But what is Web 2.0?

“It’s never really been adequately defined,” said panel moderator John Landry, chairman and CTO at Adesso Systems in Boston. “It is, in many ways, a meaningless marketing buzzword.”

The significance of the term “Web 2.0” has been dismissed by Tim Berners-Lee, inventor of the World Wide Web and director of the World Wide Web Consortium.

In an IBM podcast interview last July, Berners-Lee was asked about the common explanation that Web 1.0 is about connecting computers and making information available, while Web 2.0 is about connecting people and facilitating new kinds of collaboration.

Berners-Lee replied, “Web 2.0 is of course a piece of jargon, nobody even knows what it means. If Web 2.0 for you is blogs and wikis, then that is people to people. But that was what the Web was supposed to be all along.”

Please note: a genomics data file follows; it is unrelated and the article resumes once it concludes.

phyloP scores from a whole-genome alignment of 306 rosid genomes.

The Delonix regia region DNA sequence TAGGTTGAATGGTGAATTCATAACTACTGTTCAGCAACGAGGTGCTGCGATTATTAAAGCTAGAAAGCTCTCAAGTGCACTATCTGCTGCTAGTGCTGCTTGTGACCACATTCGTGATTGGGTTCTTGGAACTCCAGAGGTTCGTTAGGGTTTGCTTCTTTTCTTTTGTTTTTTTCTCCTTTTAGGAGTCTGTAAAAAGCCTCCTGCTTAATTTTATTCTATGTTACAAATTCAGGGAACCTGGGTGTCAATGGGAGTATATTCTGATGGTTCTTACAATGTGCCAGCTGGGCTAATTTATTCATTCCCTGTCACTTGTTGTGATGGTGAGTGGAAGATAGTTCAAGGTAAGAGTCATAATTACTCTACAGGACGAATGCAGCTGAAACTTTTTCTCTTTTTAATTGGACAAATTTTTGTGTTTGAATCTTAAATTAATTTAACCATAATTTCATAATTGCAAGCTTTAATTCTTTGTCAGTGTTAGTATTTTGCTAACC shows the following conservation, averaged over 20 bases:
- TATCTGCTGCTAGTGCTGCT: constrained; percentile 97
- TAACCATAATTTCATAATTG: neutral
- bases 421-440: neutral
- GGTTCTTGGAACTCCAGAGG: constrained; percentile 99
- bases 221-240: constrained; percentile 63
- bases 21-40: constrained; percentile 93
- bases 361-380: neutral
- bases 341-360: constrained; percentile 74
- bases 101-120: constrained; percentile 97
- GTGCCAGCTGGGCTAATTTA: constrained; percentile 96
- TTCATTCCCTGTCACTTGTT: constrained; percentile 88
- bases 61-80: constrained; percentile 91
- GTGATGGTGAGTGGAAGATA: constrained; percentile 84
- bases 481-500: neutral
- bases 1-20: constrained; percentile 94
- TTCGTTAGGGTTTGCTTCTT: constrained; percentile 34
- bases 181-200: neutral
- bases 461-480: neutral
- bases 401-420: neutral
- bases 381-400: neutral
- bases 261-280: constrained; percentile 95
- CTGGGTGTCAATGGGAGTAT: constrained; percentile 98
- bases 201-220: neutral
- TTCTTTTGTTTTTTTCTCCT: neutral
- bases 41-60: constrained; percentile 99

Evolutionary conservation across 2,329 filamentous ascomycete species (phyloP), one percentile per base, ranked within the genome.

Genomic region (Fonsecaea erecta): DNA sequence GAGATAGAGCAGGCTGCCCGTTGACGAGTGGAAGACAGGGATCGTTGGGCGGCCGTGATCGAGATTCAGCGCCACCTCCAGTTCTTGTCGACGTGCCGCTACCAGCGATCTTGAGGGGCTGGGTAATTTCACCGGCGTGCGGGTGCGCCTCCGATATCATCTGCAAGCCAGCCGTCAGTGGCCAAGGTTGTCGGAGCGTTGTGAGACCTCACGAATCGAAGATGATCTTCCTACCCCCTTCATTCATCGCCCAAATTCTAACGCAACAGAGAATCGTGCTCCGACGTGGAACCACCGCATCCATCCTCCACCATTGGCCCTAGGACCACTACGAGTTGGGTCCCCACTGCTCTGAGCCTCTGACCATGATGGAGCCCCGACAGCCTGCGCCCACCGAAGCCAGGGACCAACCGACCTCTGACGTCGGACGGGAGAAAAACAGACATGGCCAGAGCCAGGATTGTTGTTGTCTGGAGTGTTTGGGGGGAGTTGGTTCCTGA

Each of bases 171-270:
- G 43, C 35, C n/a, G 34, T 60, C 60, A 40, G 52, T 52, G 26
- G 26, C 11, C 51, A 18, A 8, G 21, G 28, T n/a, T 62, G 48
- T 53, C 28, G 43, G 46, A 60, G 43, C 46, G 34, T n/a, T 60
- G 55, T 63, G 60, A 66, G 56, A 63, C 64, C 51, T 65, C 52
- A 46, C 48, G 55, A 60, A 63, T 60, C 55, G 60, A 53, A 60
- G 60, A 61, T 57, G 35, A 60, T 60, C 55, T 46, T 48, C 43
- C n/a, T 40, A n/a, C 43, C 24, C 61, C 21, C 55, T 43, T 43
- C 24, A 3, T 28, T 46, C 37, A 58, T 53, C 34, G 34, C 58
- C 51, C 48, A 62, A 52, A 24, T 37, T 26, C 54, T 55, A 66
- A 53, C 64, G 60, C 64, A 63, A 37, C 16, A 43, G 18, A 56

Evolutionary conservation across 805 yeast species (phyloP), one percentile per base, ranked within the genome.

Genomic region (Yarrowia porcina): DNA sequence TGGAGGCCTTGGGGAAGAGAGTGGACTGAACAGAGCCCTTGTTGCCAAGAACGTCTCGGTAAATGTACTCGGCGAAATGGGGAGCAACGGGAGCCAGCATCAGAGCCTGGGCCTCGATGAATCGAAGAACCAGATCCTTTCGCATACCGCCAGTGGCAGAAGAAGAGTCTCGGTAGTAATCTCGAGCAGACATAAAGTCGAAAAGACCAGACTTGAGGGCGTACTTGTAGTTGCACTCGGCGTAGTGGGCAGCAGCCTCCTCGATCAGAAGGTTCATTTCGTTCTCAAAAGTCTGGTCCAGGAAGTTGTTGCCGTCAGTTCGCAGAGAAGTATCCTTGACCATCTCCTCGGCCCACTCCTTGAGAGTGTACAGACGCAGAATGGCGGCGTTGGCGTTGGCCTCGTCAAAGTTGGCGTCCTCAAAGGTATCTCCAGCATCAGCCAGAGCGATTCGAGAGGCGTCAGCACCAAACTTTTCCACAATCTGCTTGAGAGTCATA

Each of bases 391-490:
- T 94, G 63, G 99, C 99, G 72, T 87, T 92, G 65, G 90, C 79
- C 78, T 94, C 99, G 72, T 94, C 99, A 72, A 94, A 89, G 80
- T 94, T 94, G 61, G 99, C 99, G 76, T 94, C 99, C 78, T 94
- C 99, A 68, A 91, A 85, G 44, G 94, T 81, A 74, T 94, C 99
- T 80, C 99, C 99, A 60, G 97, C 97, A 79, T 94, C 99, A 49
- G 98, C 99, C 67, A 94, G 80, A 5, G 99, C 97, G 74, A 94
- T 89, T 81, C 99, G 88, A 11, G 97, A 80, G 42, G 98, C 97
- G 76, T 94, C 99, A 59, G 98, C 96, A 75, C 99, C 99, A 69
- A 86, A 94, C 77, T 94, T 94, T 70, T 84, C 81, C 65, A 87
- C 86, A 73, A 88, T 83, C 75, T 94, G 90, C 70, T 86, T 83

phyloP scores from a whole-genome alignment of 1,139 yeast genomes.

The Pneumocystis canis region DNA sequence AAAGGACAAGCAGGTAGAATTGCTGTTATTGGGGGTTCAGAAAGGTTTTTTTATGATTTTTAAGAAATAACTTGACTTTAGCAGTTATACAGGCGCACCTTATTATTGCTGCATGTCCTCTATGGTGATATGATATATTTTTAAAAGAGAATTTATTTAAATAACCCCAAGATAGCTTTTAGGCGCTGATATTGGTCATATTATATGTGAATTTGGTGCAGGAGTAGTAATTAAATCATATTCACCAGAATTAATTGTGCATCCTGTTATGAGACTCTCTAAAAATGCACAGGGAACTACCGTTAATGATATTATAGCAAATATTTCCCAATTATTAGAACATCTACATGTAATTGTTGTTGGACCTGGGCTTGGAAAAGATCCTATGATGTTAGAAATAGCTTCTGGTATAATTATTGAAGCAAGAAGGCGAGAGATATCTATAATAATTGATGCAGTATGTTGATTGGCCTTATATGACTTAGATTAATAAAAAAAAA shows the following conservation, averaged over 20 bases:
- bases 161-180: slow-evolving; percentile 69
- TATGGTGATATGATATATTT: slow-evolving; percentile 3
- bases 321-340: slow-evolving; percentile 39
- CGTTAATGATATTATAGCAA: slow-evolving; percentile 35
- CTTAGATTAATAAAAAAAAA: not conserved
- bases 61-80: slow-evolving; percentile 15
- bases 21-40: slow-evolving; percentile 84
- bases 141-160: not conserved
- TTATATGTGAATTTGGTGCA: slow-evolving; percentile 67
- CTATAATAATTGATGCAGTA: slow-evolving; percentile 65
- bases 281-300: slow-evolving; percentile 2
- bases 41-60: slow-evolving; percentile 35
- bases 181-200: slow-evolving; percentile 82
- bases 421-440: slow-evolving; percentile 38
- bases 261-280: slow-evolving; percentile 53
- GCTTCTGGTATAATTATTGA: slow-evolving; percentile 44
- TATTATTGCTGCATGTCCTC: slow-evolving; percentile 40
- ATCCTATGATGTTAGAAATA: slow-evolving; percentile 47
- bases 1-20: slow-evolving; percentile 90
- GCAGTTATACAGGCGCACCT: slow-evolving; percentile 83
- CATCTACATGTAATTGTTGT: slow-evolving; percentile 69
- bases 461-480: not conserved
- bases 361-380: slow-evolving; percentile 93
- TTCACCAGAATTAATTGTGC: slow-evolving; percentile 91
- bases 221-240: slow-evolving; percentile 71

Tuesday’s panelists didn’t offer any new definitions of Web 2.0, but Landry said the basic concept is that everyone can participate, everyone can be a publisher.

According to Landry, if Web 1.0 is symbolized by Encyclopaedia Britannica and similar expert organizations, Web 2.0 is about Wikipedia, and content generated by users who may or may not know what they are talking about.

Landry said Web 2.0 is also seen in software as a service (SaaS), with its continual improvement of services replacing traditional product releases.

The City of Boston is getting in the Web 2.0 game too. Last June, the city hired Bill
Oates away from New York-based Starwood Hotels & Resorts Worldwide. As CIO at the hotel chain, Oates said his team created a site called the “lobby” where customers could talk about the hotels and ask questions. They also built a “loft” and hotel in Second Life, a three-dimensional online world built and owned by its “residents,” of which there are nearly 2.9 million worldwide.